The hotel is supposed to have the longest porch in the world. I can believe it.
The name Mackinac, which is pronounced "MAK-i-naw," comes from an Ojibwa word, mishimikinaak, meaning "great turtle." It may (or may not) come from the notion that the shape of the island resembles a turtle.
In any event, the turtle is now associated with the island.
One of Fred Stonehouse's lectures was titled: "Mackinac Island: Bits & Pieces of the 'Great Turtle'."
The island gained prominence as a trading center for the fur trade -- primarily beaver. John Jacob Astor founded his fortune on fur. The ivory-colored buildings are two of his original warehouses.
The prize part of the beaver pelt is the undercoat used to make beaver felt, the material used in beaver hats. The information at the link provides details.
Beavers were hunted almost to extinction, but have made a comeback. They are important for wet-lands and biodiversity, but their ponds have been controversial in suburban, and sometimes urban, areas. There was a kerfuffle some years ago when a beaver family started felling Washington's iconic cherry trees. A beaver was sighted in the area as recently as 2019, but I found no word on whether he had a tooth for cherry trees.
In addition to tourist carriages, horse-drawn drays are used for delivery as well. This UPS "truck" shows that Amazon is as popular on Mackinac as elsewhere. We also saw similar vehicles hauling furniture, FedEx, and large hay round bales.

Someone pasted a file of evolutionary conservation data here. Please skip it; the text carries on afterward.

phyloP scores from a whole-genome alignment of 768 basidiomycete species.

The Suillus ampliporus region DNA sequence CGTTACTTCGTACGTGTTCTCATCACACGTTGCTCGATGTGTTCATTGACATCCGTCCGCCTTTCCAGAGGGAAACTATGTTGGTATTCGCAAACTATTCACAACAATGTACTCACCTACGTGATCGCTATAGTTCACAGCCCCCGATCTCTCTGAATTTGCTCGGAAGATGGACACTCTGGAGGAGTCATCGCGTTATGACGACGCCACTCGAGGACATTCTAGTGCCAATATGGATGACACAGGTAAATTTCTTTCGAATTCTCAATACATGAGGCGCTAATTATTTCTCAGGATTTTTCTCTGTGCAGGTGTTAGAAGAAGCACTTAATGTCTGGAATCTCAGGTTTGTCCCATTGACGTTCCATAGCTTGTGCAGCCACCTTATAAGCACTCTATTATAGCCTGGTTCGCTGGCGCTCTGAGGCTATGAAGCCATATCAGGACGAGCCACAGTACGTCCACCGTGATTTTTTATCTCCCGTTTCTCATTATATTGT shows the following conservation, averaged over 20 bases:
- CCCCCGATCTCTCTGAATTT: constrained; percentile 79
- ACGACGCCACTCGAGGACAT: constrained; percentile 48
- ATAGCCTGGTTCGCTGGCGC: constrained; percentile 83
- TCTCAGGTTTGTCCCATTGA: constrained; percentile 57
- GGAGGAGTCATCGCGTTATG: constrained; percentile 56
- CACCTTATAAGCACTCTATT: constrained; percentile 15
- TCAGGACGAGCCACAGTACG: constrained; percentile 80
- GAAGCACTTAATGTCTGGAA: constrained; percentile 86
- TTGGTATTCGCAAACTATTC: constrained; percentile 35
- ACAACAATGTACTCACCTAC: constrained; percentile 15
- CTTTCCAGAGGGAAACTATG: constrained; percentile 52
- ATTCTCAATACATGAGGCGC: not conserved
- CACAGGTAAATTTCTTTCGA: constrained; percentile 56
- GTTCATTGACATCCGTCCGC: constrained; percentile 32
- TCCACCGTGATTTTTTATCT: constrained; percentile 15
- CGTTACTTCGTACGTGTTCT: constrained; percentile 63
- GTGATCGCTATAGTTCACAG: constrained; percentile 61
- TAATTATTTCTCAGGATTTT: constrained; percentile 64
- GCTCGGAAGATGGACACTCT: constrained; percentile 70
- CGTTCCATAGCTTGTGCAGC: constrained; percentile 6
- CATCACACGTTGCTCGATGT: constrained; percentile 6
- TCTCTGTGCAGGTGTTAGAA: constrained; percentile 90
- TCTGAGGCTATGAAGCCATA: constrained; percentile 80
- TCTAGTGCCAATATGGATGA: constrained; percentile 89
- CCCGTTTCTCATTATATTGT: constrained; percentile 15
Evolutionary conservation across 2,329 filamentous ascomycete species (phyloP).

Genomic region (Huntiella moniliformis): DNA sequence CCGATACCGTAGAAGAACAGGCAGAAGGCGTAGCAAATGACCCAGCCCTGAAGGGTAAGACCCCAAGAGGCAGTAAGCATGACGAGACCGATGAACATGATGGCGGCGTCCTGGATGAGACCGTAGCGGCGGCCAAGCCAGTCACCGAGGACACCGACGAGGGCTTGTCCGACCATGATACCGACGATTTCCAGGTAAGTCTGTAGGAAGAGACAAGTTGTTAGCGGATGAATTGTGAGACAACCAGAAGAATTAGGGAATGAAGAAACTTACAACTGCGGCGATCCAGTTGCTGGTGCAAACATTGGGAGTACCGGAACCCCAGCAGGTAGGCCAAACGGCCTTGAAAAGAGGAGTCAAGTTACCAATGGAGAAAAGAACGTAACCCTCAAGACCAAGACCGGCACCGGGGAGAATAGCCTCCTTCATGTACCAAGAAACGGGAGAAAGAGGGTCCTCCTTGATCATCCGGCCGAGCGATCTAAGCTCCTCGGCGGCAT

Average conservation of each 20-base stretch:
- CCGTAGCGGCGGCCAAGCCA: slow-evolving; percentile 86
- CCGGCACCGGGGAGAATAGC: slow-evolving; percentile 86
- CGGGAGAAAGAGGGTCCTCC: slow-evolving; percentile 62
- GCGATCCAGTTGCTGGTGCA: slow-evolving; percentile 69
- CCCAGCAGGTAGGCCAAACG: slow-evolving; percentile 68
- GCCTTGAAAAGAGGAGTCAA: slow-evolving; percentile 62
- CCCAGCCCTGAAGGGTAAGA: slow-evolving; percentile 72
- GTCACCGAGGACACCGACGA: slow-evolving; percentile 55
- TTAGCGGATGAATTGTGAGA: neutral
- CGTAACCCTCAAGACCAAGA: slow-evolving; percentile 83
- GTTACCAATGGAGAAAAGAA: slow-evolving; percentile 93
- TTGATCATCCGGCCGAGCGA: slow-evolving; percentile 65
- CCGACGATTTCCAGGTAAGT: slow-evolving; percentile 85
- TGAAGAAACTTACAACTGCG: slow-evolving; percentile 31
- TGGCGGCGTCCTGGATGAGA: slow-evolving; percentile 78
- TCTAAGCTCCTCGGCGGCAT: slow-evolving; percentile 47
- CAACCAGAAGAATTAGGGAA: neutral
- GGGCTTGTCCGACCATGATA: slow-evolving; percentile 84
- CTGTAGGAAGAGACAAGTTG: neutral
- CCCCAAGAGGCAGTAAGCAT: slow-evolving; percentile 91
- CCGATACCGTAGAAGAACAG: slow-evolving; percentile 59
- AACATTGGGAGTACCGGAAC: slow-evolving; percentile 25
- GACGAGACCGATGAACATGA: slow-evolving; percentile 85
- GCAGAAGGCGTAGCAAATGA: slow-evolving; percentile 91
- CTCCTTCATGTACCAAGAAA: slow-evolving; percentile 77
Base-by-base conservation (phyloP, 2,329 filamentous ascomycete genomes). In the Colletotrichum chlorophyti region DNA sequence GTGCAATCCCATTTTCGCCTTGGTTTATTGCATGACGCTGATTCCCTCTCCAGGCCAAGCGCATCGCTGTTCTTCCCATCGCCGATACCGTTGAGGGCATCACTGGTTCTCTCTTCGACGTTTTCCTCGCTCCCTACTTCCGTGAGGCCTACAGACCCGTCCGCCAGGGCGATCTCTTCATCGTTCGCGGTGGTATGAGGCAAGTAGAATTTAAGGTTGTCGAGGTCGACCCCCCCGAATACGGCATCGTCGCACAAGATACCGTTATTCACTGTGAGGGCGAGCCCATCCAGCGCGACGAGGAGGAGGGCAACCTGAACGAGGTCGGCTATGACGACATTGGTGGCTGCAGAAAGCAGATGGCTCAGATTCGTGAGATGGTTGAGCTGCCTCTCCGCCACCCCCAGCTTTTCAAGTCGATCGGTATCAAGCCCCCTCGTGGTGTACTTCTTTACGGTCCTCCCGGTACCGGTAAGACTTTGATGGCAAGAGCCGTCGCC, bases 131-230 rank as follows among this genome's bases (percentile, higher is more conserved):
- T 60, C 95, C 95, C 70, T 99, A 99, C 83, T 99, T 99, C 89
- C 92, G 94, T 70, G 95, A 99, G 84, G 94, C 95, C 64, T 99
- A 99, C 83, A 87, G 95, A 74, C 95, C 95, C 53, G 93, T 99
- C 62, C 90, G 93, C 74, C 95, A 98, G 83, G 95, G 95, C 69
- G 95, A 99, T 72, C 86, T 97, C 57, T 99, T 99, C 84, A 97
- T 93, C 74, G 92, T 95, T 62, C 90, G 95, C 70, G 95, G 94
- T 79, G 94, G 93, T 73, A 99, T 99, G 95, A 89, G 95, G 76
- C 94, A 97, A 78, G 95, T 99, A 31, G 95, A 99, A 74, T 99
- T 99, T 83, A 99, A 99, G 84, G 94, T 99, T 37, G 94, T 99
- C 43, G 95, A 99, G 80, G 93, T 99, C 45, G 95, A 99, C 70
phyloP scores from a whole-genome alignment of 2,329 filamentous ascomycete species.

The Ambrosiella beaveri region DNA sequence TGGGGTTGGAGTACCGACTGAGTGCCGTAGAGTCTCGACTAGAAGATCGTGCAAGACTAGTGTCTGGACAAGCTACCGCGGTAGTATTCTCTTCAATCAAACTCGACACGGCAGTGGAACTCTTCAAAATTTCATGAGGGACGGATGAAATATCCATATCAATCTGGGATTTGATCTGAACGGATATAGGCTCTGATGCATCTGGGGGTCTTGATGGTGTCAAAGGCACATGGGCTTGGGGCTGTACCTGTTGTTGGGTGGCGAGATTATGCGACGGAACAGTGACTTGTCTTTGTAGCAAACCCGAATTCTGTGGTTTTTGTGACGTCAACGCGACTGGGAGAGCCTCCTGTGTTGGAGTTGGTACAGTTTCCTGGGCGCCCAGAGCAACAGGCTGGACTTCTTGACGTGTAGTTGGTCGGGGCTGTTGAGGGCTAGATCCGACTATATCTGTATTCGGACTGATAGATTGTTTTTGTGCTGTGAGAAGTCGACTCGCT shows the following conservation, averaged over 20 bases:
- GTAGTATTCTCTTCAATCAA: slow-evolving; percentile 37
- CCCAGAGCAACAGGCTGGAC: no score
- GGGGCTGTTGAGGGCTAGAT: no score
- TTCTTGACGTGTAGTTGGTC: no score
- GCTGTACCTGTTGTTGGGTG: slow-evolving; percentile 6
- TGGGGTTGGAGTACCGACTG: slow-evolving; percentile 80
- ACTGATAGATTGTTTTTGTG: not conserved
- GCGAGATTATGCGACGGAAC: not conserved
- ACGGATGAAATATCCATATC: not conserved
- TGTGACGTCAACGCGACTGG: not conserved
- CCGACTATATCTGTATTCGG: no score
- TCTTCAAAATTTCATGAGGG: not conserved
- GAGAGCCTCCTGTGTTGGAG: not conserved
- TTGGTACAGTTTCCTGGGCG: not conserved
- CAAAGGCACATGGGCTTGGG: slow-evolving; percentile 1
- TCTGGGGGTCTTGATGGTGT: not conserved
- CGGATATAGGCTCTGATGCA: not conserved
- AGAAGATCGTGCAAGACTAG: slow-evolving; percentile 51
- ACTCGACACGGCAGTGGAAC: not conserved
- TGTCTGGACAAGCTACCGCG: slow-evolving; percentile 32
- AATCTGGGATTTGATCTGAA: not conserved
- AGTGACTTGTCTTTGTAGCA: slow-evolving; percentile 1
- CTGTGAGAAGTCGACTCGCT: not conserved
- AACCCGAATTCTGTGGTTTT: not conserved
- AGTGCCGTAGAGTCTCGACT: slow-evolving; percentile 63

All the horse fodder for the island must be brought in on ferry.
Although mechanized vehicles, except for ambulance and fire trucks, are prohibited on the island, the dock area had plenty of propane-fueled fork lifts to handle freight.
In addition to horses, bicycles are the other popular transportation on the island. I have never seen as many tandem bicycles in one place as at this dockside rental agency.
My long-time employer, Tandem Computers, used the tandem bicycle as its original logo.
Before we sailed, we enjoyed an entertaining presentation given by Grand Hotel historian Bob Tagatz.
We passed under the Mackinac Bridge, separating upper and lower Michigan, at sunset -- back on schedule for our arrival in Chicago.
The bridge opened in 1957 and is the unofficial border between Lakes Huron and Michigan.
As I was preparing this travelogue, the web site above stated that a high-wind advisory had placed travel restrictions on the bridge: susceptible vehicles such as campers and semis were limited to 20mph. Our visit was just at the right time!